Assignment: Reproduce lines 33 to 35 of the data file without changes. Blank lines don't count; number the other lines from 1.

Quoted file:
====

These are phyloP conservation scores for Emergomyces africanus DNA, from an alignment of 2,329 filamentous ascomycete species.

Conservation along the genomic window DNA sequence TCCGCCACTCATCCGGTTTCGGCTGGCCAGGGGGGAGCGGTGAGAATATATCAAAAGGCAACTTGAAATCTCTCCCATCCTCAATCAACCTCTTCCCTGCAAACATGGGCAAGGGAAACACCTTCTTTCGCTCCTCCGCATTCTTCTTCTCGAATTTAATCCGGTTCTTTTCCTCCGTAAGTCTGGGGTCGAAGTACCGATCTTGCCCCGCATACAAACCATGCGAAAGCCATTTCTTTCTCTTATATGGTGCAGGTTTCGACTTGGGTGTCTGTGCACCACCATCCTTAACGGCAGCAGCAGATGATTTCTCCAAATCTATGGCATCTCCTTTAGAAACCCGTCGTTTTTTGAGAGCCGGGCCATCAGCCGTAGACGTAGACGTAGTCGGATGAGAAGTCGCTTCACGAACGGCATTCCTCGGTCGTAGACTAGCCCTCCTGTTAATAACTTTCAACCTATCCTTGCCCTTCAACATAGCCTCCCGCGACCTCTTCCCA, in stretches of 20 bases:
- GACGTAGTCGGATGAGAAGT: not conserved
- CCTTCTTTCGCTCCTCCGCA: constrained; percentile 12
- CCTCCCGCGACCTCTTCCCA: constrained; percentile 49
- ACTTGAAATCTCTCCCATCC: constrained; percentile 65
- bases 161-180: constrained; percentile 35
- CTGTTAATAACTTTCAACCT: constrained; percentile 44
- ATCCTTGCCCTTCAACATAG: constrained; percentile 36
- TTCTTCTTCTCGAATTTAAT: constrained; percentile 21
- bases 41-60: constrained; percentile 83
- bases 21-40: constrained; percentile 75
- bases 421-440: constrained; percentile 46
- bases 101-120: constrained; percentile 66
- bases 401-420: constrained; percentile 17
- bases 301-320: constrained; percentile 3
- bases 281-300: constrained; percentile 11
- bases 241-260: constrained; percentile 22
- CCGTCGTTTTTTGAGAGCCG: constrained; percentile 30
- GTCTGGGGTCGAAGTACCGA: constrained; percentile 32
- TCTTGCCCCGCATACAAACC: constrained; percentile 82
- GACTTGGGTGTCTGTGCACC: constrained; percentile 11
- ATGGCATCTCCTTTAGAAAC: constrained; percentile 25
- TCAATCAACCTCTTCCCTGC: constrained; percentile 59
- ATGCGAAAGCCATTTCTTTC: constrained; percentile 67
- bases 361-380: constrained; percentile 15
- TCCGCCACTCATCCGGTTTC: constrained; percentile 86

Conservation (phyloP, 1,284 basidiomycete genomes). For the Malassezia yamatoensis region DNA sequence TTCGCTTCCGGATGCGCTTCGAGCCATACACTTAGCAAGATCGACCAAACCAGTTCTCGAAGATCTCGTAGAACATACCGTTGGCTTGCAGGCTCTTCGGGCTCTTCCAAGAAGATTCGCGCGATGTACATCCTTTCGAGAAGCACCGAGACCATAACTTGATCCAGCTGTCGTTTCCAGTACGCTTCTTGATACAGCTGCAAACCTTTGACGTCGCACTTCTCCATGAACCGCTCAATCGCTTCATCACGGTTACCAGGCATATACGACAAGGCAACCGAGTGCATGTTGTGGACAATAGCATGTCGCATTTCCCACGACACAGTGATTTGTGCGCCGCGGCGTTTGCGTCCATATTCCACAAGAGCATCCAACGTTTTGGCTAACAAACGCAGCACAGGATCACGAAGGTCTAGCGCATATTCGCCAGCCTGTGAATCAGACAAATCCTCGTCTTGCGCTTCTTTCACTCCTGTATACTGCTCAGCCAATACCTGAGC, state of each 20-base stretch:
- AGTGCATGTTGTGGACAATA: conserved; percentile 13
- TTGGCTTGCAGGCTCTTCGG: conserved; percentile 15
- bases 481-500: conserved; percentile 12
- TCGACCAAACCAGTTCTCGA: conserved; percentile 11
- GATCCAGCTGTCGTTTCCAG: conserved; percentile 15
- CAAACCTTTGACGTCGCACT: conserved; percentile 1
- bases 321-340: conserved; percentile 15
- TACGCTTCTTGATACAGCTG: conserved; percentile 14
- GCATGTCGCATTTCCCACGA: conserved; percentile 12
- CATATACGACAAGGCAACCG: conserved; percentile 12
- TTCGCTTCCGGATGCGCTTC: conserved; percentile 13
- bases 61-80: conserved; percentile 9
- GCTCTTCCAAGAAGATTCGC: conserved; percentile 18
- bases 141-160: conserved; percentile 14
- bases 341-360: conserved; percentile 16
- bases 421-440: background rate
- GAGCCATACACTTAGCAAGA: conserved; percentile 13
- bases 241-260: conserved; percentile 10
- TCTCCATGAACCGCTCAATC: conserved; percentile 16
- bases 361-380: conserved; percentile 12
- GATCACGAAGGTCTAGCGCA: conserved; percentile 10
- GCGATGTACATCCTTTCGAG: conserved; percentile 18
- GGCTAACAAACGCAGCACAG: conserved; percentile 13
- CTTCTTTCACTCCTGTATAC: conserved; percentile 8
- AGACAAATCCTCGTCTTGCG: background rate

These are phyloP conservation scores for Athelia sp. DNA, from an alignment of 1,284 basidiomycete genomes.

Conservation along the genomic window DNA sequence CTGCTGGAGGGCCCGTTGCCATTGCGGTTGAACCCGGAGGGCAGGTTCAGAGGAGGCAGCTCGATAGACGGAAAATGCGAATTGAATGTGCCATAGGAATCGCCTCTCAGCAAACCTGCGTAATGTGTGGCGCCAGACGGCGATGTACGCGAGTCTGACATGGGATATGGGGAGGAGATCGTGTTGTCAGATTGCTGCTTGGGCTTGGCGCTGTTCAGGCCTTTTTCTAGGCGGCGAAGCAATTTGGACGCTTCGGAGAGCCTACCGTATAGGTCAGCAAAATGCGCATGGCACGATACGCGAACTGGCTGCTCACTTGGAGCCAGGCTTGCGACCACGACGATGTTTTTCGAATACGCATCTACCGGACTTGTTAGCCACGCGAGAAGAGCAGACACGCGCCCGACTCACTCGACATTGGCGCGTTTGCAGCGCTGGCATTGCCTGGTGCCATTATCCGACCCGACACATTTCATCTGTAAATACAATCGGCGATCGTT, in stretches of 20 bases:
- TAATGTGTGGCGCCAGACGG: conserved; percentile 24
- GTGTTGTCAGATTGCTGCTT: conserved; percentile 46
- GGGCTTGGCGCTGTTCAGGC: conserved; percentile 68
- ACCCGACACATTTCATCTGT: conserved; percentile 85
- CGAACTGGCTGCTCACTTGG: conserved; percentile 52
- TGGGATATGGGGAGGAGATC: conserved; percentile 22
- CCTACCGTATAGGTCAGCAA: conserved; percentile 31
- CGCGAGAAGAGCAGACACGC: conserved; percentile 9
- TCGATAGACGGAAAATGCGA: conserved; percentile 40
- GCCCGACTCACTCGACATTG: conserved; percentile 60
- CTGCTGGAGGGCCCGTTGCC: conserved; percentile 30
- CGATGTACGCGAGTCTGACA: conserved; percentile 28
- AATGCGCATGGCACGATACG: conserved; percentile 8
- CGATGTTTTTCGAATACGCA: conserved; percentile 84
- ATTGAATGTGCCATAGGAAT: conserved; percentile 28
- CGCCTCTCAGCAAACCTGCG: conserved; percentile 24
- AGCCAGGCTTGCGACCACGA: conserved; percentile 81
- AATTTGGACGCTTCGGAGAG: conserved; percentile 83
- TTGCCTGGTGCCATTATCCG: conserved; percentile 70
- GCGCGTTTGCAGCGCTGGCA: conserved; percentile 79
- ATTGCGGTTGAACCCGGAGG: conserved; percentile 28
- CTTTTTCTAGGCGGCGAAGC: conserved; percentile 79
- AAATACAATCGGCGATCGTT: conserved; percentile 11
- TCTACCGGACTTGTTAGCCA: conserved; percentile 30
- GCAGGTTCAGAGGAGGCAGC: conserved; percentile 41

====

- GATCCAGCTGTCGTTTCCAG: conserved; percentile 15
- CAAACCTTTGACGTCGCACT: conserved; percentile 1
- bases 321-340: conserved; percentile 15